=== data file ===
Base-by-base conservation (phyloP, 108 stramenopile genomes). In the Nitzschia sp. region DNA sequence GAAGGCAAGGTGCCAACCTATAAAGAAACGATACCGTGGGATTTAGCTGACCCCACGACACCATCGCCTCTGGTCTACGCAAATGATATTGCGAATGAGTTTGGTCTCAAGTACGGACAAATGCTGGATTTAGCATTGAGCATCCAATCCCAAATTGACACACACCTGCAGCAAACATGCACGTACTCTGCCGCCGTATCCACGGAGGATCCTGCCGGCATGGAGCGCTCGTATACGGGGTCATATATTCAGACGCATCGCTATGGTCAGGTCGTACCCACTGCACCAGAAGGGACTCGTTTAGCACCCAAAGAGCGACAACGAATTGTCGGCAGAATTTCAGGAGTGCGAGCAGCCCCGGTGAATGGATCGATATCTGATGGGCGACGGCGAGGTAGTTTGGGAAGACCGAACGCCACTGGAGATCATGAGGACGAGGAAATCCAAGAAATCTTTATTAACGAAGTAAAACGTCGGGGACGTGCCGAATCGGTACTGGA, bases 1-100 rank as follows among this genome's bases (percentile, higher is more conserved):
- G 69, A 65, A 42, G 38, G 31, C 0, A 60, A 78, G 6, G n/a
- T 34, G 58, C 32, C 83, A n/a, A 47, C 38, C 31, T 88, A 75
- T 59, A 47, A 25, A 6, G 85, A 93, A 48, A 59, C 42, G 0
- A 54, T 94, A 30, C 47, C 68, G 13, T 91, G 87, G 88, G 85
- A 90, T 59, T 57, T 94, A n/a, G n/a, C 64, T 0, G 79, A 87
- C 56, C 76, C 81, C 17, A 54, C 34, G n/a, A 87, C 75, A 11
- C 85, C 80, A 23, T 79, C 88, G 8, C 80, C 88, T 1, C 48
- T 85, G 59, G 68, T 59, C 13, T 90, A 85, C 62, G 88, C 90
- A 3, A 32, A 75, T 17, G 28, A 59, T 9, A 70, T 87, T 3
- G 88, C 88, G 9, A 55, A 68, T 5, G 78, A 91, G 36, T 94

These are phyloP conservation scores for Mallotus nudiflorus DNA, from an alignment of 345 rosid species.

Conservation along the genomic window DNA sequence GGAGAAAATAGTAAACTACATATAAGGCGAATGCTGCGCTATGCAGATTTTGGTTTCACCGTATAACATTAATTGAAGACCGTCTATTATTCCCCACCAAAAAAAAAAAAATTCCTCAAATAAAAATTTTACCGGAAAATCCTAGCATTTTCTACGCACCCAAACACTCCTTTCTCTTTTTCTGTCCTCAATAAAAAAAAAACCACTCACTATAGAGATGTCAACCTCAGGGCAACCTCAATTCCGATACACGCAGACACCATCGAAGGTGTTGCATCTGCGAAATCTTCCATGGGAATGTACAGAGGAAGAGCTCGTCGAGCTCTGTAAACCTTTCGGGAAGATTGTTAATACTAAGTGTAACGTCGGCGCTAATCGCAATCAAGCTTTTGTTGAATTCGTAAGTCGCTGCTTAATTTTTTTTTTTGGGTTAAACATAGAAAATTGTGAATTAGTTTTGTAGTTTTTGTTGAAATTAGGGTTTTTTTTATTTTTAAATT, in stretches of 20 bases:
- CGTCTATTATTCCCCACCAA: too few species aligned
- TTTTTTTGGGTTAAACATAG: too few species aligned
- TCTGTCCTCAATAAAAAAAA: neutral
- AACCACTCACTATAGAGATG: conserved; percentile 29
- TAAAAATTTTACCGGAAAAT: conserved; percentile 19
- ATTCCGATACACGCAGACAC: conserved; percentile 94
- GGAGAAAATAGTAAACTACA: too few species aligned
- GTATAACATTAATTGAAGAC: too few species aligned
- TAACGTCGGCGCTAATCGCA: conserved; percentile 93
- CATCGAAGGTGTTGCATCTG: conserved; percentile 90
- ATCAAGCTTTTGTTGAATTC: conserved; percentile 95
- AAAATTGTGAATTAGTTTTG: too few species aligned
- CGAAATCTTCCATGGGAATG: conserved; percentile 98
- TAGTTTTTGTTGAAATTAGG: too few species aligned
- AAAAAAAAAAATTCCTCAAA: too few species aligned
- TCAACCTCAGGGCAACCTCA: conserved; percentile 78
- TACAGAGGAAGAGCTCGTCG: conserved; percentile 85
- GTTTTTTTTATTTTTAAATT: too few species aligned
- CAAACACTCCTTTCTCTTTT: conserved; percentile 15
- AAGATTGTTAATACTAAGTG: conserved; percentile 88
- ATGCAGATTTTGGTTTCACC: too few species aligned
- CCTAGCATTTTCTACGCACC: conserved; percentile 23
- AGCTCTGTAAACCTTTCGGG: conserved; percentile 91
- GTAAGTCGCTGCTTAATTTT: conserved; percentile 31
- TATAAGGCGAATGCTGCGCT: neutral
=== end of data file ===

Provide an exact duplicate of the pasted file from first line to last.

Base-by-base conservation (phyloP, 108 stramenopile genomes). In the Nitzschia sp. region DNA sequence GAAGGCAAGGTGCCAACCTATAAAGAAACGATACCGTGGGATTTAGCTGACCCCACGACACCATCGCCTCTGGTCTACGCAAATGATATTGCGAATGAGTTTGGTCTCAAGTACGGACAAATGCTGGATTTAGCATTGAGCATCCAATCCCAAATTGACACACACCTGCAGCAAACATGCACGTACTCTGCCGCCGTATCCACGGAGGATCCTGCCGGCATGGAGCGCTCGTATACGGGGTCATATATTCAGACGCATCGCTATGGTCAGGTCGTACCCACTGCACCAGAAGGGACTCGTTTAGCACCCAAAGAGCGACAACGAATTGTCGGCAGAATTTCAGGAGTGCGAGCAGCCCCGGTGAATGGATCGATATCTGATGGGCGACGGCGAGGTAGTTTGGGAAGACCGAACGCCACTGGAGATCATGAGGACGAGGAAATCCAAGAAATCTTTATTAACGAAGTAAAACGTCGGGGACGTGCCGAATCGGTACTGGA, bases 1-100 rank as follows among this genome's bases (percentile, higher is more conserved):
- G 69, A 65, A 42, G 38, G 31, C 0, A 60, A 78, G 6, G n/a
- T 34, G 58, C 32, C 83, A n/a, A 47, C 38, C 31, T 88, A 75
- T 59, A 47, A 25, A 6, G 85, A 93, A 48, A 59, C 42, G 0
- A 54, T 94, A 30, C 47, C 68, G 13, T 91, G 87, G 88, G 85
- A 90, T 59, T 57, T 94, A n/a, G n/a, C 64, T 0, G 79, A 87
- C 56, C 76, C 81, C 17, A 54, C 34, G n/a, A 87, C 75, A 11
- C 85, C 80, A 23, T 79, C 88, G 8, C 80, C 88, T 1, C 48
- T 85, G 59, G 68, T 59, C 13, T 90, A 85, C 62, G 88, C 90
- A 3, A 32, A 75, T 17, G 28, A 59, T 9, A 70, T 87, T 3
- G 88, C 88, G 9, A 55, A 68, T 5, G 78, A 91, G 36, T 94

These are phyloP conservation scores for Mallotus nudiflorus DNA, from an alignment of 345 rosid species.

Conservation along the genomic window DNA sequence GGAGAAAATAGTAAACTACATATAAGGCGAATGCTGCGCTATGCAGATTTTGGTTTCACCGTATAACATTAATTGAAGACCGTCTATTATTCCCCACCAAAAAAAAAAAAATTCCTCAAATAAAAATTTTACCGGAAAATCCTAGCATTTTCTACGCACCCAAACACTCCTTTCTCTTTTTCTGTCCTCAATAAAAAAAAAACCACTCACTATAGAGATGTCAACCTCAGGGCAACCTCAATTCCGATACACGCAGACACCATCGAAGGTGTTGCATCTGCGAAATCTTCCATGGGAATGTACAGAGGAAGAGCTCGTCGAGCTCTGTAAACCTTTCGGGAAGATTGTTAATACTAAGTGTAACGTCGGCGCTAATCGCAATCAAGCTTTTGTTGAATTCGTAAGTCGCTGCTTAATTTTTTTTTTTGGGTTAAACATAGAAAATTGTGAATTAGTTTTGTAGTTTTTGTTGAAATTAGGGTTTTTTTTATTTTTAAATT, in stretches of 20 bases:
- CGTCTATTATTCCCCACCAA: too few species aligned
- TTTTTTTGGGTTAAACATAG: too few species aligned
- TCTGTCCTCAATAAAAAAAA: neutral
- AACCACTCACTATAGAGATG: conserved; percentile 29
- TAAAAATTTTACCGGAAAAT: conserved; percentile 19
- ATTCCGATACACGCAGACAC: conserved; percentile 94
- GGAGAAAATAGTAAACTACA: too few species aligned
- GTATAACATTAATTGAAGAC: too few species aligned
- TAACGTCGGCGCTAATCGCA: conserved; percentile 93
- CATCGAAGGTGTTGCATCTG: conserved; percentile 90
- ATCAAGCTTTTGTTGAATTC: conserved; percentile 95
- AAAATTGTGAATTAGTTTTG: too few species aligned
- CGAAATCTTCCATGGGAATG: conserved; percentile 98
- TAGTTTTTGTTGAAATTAGG: too few species aligned
- AAAAAAAAAAATTCCTCAAA: too few species aligned
- TCAACCTCAGGGCAACCTCA: conserved; percentile 78
- TACAGAGGAAGAGCTCGTCG: conserved; percentile 85
- GTTTTTTTTATTTTTAAATT: too few species aligned
- CAAACACTCCTTTCTCTTTT: conserved; percentile 15
- AAGATTGTTAATACTAAGTG: conserved; percentile 88
- ATGCAGATTTTGGTTTCACC: too few species aligned
- CCTAGCATTTTCTACGCACC: conserved; percentile 23
- AGCTCTGTAAACCTTTCGGG: conserved; percentile 91
- GTAAGTCGCTGCTTAATTTT: conserved; percentile 31
- TATAAGGCGAATGCTGCGCT: neutral